PDlogo   Coho's Story 


Coho is a spayed 10-1/2 year old female tortoiseshell DSH who adopted us when she was about 5 weeks old. She is a big cat physically, weighing in at about 13 pounds. An ideal weight for her is probably about 12.5 pounds.

She has had diabetes for about 4 years that up to now has been [fairly?] well-controlled by 2.8 unit twice daily shots of (40 IU) caninsulin. Early on in her diabetes, she had 2 hypoglycemic episodes that were treated successfully at home by providing sugar, and then missing a shot or two, until she was back to 'normal' as judged by thirst, urination frequency and diastix for urine glucose.

Unfortunately, Coho has also had an almost lifelong (about 9 years) history of skin allergies that have been treated with long-acting cortisone injections. These injections have been required to keep her allergies under control about every 4 weeks to 2 months. Whenever the cortisone shots were given, her diabetes would swing wildly out of control, but we carried on giving her the same daily insulin dose recommended by the veterinarian until she was back in balance ( as seen by her urination frequency/amount, urine glucose, and thirst). Occasionally, we would adjust the dose minimally to account for less food intake, etc.

Her specific allergy symptoms showed themselves first as swellings around the mouth, but have progressed to more distressing skin problems (itching, licking, and pulling out fur on her legs and back). The cortisone injections seemed to control the problem for a time and gave her some relief from the discomfort of her allergies. When she developed diabetes about 4 years ago, my husband and I wondered whether the cortisone may have been responsible. Although we were concerned about the cortisone/diabetic reaction, we were assured that the cortisone treatment was the most effective for allergy-suffering cats.

At the end of this March, we took Coho in to have the vet look at her mouth, which had again developed some swelling. She had also been pulling out fur and licking spots on her back and legs. Our vet advised that Coho should have her teeth cleaned [to reduce opportunities for bacteria] and a closer examination of the swelling area. She was anesthetized, her teeth were cleaned, and we came to pick her up later that afternoon. Right away, it seemed that something was wrong. She appeared extremely lethargic...maybe drugged we thought... and was very weak. We took her home and watched her closely, but instead of reviving normally [she had her teeth cleaned previously with no ill effect other than the normal effects of anesthetics], she appeared to be getting weaker. We phoned the vet, and he advised to hold off on all medications including insulin and to observe her status and report back [she had been sent home with ear drops and antibiotics]. By the next day she was very ill and weak, and was unable to walk without falling over.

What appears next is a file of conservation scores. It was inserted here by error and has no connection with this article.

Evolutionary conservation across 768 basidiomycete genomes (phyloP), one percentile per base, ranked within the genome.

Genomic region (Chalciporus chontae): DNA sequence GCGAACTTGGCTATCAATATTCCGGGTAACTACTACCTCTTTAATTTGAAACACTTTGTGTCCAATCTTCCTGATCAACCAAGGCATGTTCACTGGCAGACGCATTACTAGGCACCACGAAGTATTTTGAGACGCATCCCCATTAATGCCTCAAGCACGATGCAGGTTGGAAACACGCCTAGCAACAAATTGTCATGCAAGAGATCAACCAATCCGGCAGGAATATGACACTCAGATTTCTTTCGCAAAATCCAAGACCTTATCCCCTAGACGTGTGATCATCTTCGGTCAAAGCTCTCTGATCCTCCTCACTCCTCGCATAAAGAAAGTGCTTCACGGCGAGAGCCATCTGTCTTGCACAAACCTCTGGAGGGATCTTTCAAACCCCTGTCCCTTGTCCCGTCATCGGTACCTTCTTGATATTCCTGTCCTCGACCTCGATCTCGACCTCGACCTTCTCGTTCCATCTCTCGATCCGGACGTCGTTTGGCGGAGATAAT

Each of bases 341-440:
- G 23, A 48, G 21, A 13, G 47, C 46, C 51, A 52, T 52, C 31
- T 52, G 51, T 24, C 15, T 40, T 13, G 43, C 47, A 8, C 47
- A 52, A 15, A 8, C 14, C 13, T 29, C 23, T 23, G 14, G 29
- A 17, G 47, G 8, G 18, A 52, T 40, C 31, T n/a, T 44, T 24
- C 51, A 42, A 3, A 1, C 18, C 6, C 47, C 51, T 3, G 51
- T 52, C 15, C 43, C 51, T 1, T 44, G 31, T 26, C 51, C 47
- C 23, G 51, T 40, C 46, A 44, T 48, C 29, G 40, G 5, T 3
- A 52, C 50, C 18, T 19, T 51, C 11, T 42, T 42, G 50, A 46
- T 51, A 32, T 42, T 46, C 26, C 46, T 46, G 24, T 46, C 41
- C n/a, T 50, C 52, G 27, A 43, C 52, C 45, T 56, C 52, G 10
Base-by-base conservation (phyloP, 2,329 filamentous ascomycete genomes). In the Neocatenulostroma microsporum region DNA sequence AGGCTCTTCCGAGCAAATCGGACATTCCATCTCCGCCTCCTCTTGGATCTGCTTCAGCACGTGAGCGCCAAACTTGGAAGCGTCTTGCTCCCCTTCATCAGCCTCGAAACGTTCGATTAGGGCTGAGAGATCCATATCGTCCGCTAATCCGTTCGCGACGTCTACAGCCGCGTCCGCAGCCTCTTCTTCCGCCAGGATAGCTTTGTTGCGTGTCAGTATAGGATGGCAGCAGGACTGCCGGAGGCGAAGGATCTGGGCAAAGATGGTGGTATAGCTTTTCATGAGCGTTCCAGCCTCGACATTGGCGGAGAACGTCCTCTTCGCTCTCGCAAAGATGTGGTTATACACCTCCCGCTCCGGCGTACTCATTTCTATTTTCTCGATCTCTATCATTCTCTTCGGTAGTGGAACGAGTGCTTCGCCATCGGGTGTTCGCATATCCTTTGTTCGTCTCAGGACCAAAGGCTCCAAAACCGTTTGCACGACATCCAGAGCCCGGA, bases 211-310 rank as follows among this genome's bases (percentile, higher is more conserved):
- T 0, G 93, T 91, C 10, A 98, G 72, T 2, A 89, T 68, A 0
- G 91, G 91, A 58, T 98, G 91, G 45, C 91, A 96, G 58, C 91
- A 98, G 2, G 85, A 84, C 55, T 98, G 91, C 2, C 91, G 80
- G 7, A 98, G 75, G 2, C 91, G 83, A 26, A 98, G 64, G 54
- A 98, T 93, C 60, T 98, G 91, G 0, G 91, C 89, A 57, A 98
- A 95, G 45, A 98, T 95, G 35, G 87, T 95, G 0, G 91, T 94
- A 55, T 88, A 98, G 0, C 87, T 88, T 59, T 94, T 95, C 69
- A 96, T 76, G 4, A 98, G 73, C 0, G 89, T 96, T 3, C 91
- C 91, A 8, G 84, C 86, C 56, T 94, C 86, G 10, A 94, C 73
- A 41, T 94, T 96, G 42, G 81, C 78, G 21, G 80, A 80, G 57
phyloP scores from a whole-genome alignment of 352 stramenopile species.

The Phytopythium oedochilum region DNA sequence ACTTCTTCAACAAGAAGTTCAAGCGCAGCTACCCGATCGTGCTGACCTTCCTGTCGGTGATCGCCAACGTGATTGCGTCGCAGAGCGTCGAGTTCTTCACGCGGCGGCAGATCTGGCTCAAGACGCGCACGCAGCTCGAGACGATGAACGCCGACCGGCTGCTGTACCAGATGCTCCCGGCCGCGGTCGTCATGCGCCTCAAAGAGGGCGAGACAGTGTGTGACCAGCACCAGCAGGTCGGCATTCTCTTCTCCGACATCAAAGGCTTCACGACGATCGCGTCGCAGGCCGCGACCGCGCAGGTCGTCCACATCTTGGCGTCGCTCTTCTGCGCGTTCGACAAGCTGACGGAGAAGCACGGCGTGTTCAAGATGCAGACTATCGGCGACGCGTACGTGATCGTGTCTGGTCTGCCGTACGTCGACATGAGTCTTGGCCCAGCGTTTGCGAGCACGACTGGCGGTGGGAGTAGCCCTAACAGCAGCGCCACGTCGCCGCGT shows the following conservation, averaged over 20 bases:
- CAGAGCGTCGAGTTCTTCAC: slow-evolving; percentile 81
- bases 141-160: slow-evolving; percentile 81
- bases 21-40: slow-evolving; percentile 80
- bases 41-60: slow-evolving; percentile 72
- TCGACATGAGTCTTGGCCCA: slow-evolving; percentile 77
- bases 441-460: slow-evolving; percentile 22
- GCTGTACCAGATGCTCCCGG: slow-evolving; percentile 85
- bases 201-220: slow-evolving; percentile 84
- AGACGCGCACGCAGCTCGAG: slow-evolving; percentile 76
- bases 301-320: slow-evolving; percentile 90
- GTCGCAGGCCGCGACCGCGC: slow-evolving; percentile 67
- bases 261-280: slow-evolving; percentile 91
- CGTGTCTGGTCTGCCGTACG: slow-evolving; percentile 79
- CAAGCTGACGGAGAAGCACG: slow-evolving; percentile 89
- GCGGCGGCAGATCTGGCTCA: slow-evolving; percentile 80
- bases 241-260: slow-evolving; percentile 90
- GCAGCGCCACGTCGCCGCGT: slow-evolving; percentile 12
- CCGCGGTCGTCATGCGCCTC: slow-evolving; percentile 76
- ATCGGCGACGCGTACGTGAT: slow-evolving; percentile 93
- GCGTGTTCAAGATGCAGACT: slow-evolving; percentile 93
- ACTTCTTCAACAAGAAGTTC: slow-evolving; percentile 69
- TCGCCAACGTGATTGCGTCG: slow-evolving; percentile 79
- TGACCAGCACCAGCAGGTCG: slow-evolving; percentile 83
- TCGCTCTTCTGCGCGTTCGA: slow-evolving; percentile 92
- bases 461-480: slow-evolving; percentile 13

Since she was shaking her head and falling over continually, inner ear infection was suspected. We started antibiotics, and had to hand feed her for about three weeks before she was able to get up and around a little on her own. Unfortunately, she seemed to have lost her appetite totally, and her mouth was still swollen. Our vet administered another cortisone injection, and we continued to hand feed, and coax her to eat on her own with limited success for another three weeks. Our vet was puzzled by her situation, and couldn't understand why she wouldn't eat. Although we had been hand feeding her a special vet diet for sick cats, Coho's weight dropped to 10-3/4 pounds and we were all very concerned.

During this whole time, we had administered insulin only occasionally and in reduced doses, and although there was no BG or urine monitoring done, fortunately we avoided a hypoglycemic episode. We were very concerned however, because since her food intake was so erratic, it was hard to 'judge' how much to give, as we had done [more or less successfully] in the past. The vet was also still not sure what had triggered the infection to begin with, or even where it was.

At this point, Coho was referred to a vet specialist [internal medicine] to see why she wasn't eating and was still losing weight. The specialist ran a whole series of tests, and after determining that the infection [whatever it was] was gone, and eliminating other potential problems, prescribed oxacepam twice daily to stimulate her appetite.

Coho started eating on her own again thankfully, due to this medicine, but we were still having trouble getting urine glucose measurements. We got a few, but they were too spotty, and unreliable to make safe determinations for insulin requirements. The few urine glucose measurements that I had were for 26 mmol/l [468 mg/dl].

Since she was now eating well as a result of the medication, Coho had to be started back on regular insulin, and we began with her regular dose of 2.8 units twice per day. She carried on with this regimen for about 7 days, when we were told to reduce the amount of oxacepam gradually over the next while to see if she would continue eating on her own. Her eating tapered off, so we cut the insulin dose in half. When we increased the oxacepam again, her eating again improved, and her insulin dose was correspondingly again increased to 2.8 units for another 8 days. On the ninth day she crashed.